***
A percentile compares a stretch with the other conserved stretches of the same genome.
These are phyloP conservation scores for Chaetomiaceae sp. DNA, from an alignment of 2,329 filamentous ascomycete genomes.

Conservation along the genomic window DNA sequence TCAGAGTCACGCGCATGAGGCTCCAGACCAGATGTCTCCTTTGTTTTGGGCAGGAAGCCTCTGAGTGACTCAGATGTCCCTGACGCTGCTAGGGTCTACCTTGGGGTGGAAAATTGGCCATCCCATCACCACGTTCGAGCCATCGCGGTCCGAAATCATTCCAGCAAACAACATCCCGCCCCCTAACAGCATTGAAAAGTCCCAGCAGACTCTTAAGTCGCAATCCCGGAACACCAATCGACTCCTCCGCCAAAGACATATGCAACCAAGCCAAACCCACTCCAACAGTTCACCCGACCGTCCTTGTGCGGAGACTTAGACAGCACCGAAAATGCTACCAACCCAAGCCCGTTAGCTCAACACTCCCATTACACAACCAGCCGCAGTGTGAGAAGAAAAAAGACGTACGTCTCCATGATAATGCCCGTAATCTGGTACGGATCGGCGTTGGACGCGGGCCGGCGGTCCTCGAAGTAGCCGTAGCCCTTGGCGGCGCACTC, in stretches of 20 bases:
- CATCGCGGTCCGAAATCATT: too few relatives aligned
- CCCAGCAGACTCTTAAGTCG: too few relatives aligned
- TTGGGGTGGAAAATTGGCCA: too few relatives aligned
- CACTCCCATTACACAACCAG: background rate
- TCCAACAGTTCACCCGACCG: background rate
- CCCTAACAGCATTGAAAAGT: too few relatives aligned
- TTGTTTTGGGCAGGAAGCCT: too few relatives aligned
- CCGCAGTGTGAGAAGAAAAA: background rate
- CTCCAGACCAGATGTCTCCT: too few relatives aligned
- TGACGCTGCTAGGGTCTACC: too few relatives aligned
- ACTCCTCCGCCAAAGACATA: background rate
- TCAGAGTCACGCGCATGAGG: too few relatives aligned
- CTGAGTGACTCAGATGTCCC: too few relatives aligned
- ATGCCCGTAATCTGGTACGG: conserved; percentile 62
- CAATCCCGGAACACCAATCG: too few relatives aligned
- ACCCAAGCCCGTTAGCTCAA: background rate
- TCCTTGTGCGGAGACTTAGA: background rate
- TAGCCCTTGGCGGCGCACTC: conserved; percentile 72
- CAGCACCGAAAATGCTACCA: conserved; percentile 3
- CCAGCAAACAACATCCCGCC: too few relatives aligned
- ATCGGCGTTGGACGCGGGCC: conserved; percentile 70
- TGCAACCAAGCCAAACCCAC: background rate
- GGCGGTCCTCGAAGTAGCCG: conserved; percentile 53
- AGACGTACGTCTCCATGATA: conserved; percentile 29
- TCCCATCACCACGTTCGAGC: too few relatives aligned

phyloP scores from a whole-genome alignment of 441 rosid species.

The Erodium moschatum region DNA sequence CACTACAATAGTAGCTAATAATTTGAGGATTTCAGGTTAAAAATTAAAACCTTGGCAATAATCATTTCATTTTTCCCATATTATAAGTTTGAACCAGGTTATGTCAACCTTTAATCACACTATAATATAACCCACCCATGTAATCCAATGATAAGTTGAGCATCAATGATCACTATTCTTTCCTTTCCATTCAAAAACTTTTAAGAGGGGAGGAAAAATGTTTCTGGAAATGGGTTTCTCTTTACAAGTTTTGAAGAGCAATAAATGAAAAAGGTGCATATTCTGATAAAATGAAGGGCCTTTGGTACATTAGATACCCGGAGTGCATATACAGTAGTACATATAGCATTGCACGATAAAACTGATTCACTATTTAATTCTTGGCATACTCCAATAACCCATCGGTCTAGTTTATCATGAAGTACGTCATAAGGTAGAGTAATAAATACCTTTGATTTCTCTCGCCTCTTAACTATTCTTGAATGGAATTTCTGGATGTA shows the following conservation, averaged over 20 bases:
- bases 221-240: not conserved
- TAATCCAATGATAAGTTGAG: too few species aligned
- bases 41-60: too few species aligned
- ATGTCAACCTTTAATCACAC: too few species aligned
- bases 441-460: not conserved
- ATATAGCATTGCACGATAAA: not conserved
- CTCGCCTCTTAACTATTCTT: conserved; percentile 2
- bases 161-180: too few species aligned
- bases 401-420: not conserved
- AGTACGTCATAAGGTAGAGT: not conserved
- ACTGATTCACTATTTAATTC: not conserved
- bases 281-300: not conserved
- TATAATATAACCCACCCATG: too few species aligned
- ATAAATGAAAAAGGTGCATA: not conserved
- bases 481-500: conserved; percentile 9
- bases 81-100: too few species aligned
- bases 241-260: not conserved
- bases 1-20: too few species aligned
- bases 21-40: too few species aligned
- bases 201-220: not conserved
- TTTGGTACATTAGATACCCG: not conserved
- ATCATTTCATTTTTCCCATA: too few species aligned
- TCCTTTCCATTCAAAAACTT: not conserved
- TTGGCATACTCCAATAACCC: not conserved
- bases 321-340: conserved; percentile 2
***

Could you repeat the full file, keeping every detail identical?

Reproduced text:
A percentile compares a stretch with the other conserved stretches of the same genome.
These are phyloP conservation scores for Chaetomiaceae sp. DNA, from an alignment of 2,329 filamentous ascomycete genomes.

Conservation along the genomic window DNA sequence TCAGAGTCACGCGCATGAGGCTCCAGACCAGATGTCTCCTTTGTTTTGGGCAGGAAGCCTCTGAGTGACTCAGATGTCCCTGACGCTGCTAGGGTCTACCTTGGGGTGGAAAATTGGCCATCCCATCACCACGTTCGAGCCATCGCGGTCCGAAATCATTCCAGCAAACAACATCCCGCCCCCTAACAGCATTGAAAAGTCCCAGCAGACTCTTAAGTCGCAATCCCGGAACACCAATCGACTCCTCCGCCAAAGACATATGCAACCAAGCCAAACCCACTCCAACAGTTCACCCGACCGTCCTTGTGCGGAGACTTAGACAGCACCGAAAATGCTACCAACCCAAGCCCGTTAGCTCAACACTCCCATTACACAACCAGCCGCAGTGTGAGAAGAAAAAAGACGTACGTCTCCATGATAATGCCCGTAATCTGGTACGGATCGGCGTTGGACGCGGGCCGGCGGTCCTCGAAGTAGCCGTAGCCCTTGGCGGCGCACTC, in stretches of 20 bases:
- CATCGCGGTCCGAAATCATT: too few relatives aligned
- CCCAGCAGACTCTTAAGTCG: too few relatives aligned
- TTGGGGTGGAAAATTGGCCA: too few relatives aligned
- CACTCCCATTACACAACCAG: background rate
- TCCAACAGTTCACCCGACCG: background rate
- CCCTAACAGCATTGAAAAGT: too few relatives aligned
- TTGTTTTGGGCAGGAAGCCT: too few relatives aligned
- CCGCAGTGTGAGAAGAAAAA: background rate
- CTCCAGACCAGATGTCTCCT: too few relatives aligned
- TGACGCTGCTAGGGTCTACC: too few relatives aligned
- ACTCCTCCGCCAAAGACATA: background rate
- TCAGAGTCACGCGCATGAGG: too few relatives aligned
- CTGAGTGACTCAGATGTCCC: too few relatives aligned
- ATGCCCGTAATCTGGTACGG: conserved; percentile 62
- CAATCCCGGAACACCAATCG: too few relatives aligned
- ACCCAAGCCCGTTAGCTCAA: background rate
- TCCTTGTGCGGAGACTTAGA: background rate
- TAGCCCTTGGCGGCGCACTC: conserved; percentile 72
- CAGCACCGAAAATGCTACCA: conserved; percentile 3
- CCAGCAAACAACATCCCGCC: too few relatives aligned
- ATCGGCGTTGGACGCGGGCC: conserved; percentile 70
- TGCAACCAAGCCAAACCCAC: background rate
- GGCGGTCCTCGAAGTAGCCG: conserved; percentile 53
- AGACGTACGTCTCCATGATA: conserved; percentile 29
- TCCCATCACCACGTTCGAGC: too few relatives aligned

phyloP scores from a whole-genome alignment of 441 rosid species.

The Erodium moschatum region DNA sequence CACTACAATAGTAGCTAATAATTTGAGGATTTCAGGTTAAAAATTAAAACCTTGGCAATAATCATTTCATTTTTCCCATATTATAAGTTTGAACCAGGTTATGTCAACCTTTAATCACACTATAATATAACCCACCCATGTAATCCAATGATAAGTTGAGCATCAATGATCACTATTCTTTCCTTTCCATTCAAAAACTTTTAAGAGGGGAGGAAAAATGTTTCTGGAAATGGGTTTCTCTTTACAAGTTTTGAAGAGCAATAAATGAAAAAGGTGCATATTCTGATAAAATGAAGGGCCTTTGGTACATTAGATACCCGGAGTGCATATACAGTAGTACATATAGCATTGCACGATAAAACTGATTCACTATTTAATTCTTGGCATACTCCAATAACCCATCGGTCTAGTTTATCATGAAGTACGTCATAAGGTAGAGTAATAAATACCTTTGATTTCTCTCGCCTCTTAACTATTCTTGAATGGAATTTCTGGATGTA shows the following conservation, averaged over 20 bases:
- bases 221-240: not conserved
- TAATCCAATGATAAGTTGAG: too few species aligned
- bases 41-60: too few species aligned
- ATGTCAACCTTTAATCACAC: too few species aligned
- bases 441-460: not conserved
- ATATAGCATTGCACGATAAA: not conserved
- CTCGCCTCTTAACTATTCTT: conserved; percentile 2
- bases 161-180: too few species aligned
- bases 401-420: not conserved
- AGTACGTCATAAGGTAGAGT: not conserved
- ACTGATTCACTATTTAATTC: not conserved
- bases 281-300: not conserved
- TATAATATAACCCACCCATG: too few species aligned
- ATAAATGAAAAAGGTGCATA: not conserved
- bases 481-500: conserved; percentile 9
- bases 81-100: too few species aligned
- bases 241-260: not conserved
- bases 1-20: too few species aligned
- bases 21-40: too few species aligned
- bases 201-220: not conserved
- TTTGGTACATTAGATACCCG: not conserved
- ATCATTTCATTTTTCCCATA: too few species aligned
- TCCTTTCCATTCAAAAACTT: not conserved
- TTGGCATACTCCAATAACCC: not conserved
- bases 321-340: conserved; percentile 2